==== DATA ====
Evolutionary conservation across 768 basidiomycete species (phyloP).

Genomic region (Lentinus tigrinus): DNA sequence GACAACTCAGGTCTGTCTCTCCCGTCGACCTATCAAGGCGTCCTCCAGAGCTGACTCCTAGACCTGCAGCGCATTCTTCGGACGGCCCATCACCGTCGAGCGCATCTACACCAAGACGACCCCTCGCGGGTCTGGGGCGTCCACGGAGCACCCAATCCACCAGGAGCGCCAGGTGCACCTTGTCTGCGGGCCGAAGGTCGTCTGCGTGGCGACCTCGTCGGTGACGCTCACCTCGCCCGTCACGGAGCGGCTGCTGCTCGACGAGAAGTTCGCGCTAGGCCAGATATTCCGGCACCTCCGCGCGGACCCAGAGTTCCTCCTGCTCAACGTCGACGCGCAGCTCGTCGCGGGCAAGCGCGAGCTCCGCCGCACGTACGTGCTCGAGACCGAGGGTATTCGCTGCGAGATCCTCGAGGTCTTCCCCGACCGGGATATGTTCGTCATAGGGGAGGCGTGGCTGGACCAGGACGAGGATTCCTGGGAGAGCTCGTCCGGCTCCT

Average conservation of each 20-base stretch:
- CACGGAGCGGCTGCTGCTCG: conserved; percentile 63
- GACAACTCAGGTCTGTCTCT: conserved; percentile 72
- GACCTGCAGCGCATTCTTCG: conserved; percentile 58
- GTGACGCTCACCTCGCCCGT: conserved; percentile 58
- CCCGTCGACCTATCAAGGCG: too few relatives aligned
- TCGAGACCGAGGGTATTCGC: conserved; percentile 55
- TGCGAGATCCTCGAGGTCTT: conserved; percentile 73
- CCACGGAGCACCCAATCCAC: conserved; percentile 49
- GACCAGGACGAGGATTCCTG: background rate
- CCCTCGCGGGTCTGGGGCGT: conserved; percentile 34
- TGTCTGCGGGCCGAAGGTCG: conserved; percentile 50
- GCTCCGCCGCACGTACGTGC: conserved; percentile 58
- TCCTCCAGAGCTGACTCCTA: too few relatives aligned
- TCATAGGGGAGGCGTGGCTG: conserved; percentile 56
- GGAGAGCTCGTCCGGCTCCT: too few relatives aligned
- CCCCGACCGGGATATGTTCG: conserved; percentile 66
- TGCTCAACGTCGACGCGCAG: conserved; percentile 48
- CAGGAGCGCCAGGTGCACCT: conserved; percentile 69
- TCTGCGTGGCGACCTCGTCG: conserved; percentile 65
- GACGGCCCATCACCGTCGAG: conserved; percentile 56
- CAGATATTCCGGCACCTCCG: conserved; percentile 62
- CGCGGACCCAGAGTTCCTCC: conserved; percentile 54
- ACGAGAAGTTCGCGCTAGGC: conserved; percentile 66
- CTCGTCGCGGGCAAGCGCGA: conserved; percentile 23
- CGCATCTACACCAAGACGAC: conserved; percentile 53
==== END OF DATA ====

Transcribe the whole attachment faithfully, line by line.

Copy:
Evolutionary conservation across 768 basidiomycete species (phyloP).

Genomic region (Lentinus tigrinus): DNA sequence GACAACTCAGGTCTGTCTCTCCCGTCGACCTATCAAGGCGTCCTCCAGAGCTGACTCCTAGACCTGCAGCGCATTCTTCGGACGGCCCATCACCGTCGAGCGCATCTACACCAAGACGACCCCTCGCGGGTCTGGGGCGTCCACGGAGCACCCAATCCACCAGGAGCGCCAGGTGCACCTTGTCTGCGGGCCGAAGGTCGTCTGCGTGGCGACCTCGTCGGTGACGCTCACCTCGCCCGTCACGGAGCGGCTGCTGCTCGACGAGAAGTTCGCGCTAGGCCAGATATTCCGGCACCTCCGCGCGGACCCAGAGTTCCTCCTGCTCAACGTCGACGCGCAGCTCGTCGCGGGCAAGCGCGAGCTCCGCCGCACGTACGTGCTCGAGACCGAGGGTATTCGCTGCGAGATCCTCGAGGTCTTCCCCGACCGGGATATGTTCGTCATAGGGGAGGCGTGGCTGGACCAGGACGAGGATTCCTGGGAGAGCTCGTCCGGCTCCT

Average conservation of each 20-base stretch:
- CACGGAGCGGCTGCTGCTCG: conserved; percentile 63
- GACAACTCAGGTCTGTCTCT: conserved; percentile 72
- GACCTGCAGCGCATTCTTCG: conserved; percentile 58
- GTGACGCTCACCTCGCCCGT: conserved; percentile 58
- CCCGTCGACCTATCAAGGCG: too few relatives aligned
- TCGAGACCGAGGGTATTCGC: conserved; percentile 55
- TGCGAGATCCTCGAGGTCTT: conserved; percentile 73
- CCACGGAGCACCCAATCCAC: conserved; percentile 49
- GACCAGGACGAGGATTCCTG: background rate
- CCCTCGCGGGTCTGGGGCGT: conserved; percentile 34
- TGTCTGCGGGCCGAAGGTCG: conserved; percentile 50
- GCTCCGCCGCACGTACGTGC: conserved; percentile 58
- TCCTCCAGAGCTGACTCCTA: too few relatives aligned
- TCATAGGGGAGGCGTGGCTG: conserved; percentile 56
- GGAGAGCTCGTCCGGCTCCT: too few relatives aligned
- CCCCGACCGGGATATGTTCG: conserved; percentile 66
- TGCTCAACGTCGACGCGCAG: conserved; percentile 48
- CAGGAGCGCCAGGTGCACCT: conserved; percentile 69
- TCTGCGTGGCGACCTCGTCG: conserved; percentile 65
- GACGGCCCATCACCGTCGAG: conserved; percentile 56
- CAGATATTCCGGCACCTCCG: conserved; percentile 62
- CGCGGACCCAGAGTTCCTCC: conserved; percentile 54
- ACGAGAAGTTCGCGCTAGGC: conserved; percentile 66
- CTCGTCGCGGGCAAGCGCGA: conserved; percentile 23
- CGCATCTACACCAAGACGAC: conserved; percentile 53